Featuring Dineo Seshee Bopape, Glenn Ligon, Sue Tompkins, Liu Ye and Gian Maria Tosatti
ArtReview’s September issue is out now, with a focus on modes of communication and language. Featured this month: South African artist Dineo Seshee Bopape talks about the dangers and benefits of becoming lost in a narrative and getting spoon-fed information that has been edited by someone else – and how information, thoughts and narratives manifest and filter into her own work.
Meanwhile, Yinka Elujoba navigates the text-based paintings of Glenn Ligon and the ways in which they separate the visual and literal meaning of words in a process of occasional dismemberment and ‘meta-disfiguration’, concluding that this process might be the American artist’s greatest contribution to the history of the medium. It’s a process informed, in part, by Ligon’s habit of letter-writing: ‘Letters by nature are intimate moving objects intended to cover ground – from the author’s to their recipient’s hands’, Elujoba writes, and how that ground gets covered – what happens along the way from writer to reader – is something Ligon’s work both highlights and plays with.
Also in the issue…
Martin Herbert takes a look at the work of the British artist Sue Tompkins, attempting to find a continuity, through her exploration of the ‘endless affective possibilities of verbalisation’, between her work as the vocalist for the cult-but-short-lived indie-band Life Without Buildings, her spoken performance work and further output as a painter, through to the rediscovery of her work as a musician, by a much younger audience, through the medium of TikTok. The secret to her success? ‘Tompkins understands that words have a situational gravity,’ writes Herbert, and she knows how to deploy that.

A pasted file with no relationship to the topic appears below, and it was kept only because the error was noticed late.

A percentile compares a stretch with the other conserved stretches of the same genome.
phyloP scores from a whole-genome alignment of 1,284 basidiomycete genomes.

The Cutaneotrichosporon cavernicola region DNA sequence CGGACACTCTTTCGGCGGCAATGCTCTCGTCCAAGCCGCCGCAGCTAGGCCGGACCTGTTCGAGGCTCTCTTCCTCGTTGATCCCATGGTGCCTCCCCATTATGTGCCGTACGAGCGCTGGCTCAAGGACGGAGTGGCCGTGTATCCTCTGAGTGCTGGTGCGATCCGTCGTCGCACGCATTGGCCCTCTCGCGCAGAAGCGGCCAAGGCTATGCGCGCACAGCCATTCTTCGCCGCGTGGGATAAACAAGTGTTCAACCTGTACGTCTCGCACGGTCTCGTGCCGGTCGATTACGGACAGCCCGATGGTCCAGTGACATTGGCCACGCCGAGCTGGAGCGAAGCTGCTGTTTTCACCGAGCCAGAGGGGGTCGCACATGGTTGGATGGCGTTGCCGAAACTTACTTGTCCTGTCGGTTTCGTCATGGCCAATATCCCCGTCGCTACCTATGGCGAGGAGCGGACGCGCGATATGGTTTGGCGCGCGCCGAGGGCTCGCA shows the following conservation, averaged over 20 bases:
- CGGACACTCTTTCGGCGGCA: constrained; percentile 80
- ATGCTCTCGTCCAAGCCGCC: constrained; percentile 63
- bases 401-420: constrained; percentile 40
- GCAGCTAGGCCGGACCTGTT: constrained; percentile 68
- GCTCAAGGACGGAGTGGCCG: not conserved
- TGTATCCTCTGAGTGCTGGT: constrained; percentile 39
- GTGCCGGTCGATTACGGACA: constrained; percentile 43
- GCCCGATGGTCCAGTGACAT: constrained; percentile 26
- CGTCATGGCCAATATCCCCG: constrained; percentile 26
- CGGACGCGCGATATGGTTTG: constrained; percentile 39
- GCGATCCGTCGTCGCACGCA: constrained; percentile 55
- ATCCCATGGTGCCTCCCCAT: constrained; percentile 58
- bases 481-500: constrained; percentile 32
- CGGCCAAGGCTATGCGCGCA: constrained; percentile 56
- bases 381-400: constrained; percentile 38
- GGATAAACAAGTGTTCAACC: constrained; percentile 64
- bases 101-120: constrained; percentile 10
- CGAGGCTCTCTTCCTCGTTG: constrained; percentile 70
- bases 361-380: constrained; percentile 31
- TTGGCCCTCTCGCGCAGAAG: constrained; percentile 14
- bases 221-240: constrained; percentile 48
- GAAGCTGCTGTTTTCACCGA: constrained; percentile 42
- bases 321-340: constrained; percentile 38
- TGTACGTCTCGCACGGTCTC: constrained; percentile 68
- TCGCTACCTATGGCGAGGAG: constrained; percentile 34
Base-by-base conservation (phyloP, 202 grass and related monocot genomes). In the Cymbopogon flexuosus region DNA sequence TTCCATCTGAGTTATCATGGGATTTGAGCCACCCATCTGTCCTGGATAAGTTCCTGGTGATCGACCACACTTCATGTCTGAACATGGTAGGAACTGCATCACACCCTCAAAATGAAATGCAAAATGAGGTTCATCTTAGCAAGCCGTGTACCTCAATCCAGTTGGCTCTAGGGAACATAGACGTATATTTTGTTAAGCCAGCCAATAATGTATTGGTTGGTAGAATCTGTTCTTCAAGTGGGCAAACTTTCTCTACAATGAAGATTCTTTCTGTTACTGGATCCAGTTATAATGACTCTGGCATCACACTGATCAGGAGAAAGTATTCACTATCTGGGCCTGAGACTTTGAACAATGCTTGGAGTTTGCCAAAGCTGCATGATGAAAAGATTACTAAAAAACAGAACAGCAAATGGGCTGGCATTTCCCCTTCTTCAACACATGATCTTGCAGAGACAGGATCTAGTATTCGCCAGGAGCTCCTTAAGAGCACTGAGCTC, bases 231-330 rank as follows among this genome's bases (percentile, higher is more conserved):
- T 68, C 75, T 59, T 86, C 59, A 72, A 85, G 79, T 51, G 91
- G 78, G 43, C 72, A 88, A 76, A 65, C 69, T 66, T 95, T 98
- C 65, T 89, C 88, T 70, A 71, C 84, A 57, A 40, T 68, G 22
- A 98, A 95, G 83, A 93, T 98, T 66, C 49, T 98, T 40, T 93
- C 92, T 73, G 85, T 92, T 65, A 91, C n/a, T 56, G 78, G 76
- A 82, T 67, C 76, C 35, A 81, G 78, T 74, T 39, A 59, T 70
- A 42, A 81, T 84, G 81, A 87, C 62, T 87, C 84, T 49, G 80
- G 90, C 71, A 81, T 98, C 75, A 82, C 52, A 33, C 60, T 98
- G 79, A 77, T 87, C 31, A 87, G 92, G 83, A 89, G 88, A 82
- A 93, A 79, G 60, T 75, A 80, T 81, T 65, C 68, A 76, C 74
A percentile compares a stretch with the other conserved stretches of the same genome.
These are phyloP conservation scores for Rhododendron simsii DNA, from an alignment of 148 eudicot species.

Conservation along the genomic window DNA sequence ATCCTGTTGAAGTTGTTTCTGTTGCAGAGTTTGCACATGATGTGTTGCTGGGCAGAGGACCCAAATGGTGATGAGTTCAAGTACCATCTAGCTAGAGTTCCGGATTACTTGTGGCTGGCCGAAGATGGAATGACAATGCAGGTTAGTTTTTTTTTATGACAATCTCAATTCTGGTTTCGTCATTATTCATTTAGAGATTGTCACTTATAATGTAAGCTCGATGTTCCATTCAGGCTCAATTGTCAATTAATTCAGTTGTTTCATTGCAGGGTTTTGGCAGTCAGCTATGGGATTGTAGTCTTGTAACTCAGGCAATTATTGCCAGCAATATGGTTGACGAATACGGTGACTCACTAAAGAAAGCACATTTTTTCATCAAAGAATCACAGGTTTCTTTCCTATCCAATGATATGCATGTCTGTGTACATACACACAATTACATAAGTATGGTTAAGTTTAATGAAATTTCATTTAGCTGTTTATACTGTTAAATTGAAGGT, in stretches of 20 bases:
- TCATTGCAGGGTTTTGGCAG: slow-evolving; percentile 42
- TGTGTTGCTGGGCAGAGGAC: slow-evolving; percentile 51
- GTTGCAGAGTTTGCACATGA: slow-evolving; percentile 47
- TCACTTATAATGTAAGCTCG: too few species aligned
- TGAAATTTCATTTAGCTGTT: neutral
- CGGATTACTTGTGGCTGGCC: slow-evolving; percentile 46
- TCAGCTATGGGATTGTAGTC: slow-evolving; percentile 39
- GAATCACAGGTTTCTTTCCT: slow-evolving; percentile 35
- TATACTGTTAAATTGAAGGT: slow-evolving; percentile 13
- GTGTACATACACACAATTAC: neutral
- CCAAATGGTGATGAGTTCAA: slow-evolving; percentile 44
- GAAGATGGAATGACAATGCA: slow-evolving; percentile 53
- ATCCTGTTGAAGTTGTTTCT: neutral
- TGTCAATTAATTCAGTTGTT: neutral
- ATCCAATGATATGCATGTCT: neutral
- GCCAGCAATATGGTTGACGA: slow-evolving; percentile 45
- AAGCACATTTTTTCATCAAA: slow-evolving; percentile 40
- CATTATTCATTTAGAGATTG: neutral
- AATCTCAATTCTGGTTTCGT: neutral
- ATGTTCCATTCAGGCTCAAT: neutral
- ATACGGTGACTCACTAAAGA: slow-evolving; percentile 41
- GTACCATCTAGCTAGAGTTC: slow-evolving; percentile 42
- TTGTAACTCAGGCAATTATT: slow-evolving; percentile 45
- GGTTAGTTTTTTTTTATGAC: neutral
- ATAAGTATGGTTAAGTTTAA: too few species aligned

That’s something Chinese painter, and cover artist for this issue, Liu Ye also understands, although that knowledge may not instantly be visible in his work. In a text that explores how Liu has managed to evade the Chinesification of his art, in favour of a universal language many of his contemporaries eschewed, Fei Lai concludes that his growing up in a literary family (with literature being a career that his writer father warned Liu was too dangerous to pursue in the wake of the Cultural Revolution) led to the artist gaining an insight into the ways in which the development of rhythms and accents can transcend the specifics of language.
Italian artist Gian Maria Tosatti’s latest installation in Istanbul is explored by Ana Vukadin, who looks at work presented in the reality it describes – an area of the city undergoing a process of rapid gentrification and massive displacement of migrant populations.
Also in this issue: reviews of artists including Simon Fujiwara, Ja’Tovia Gary, Spencer Finch, Bruce Nauman, Maurizio Cattelan and Jade Montserrat. Plus the regular mix of opinion, book reviews and back-page musings to keep you content throughout September.
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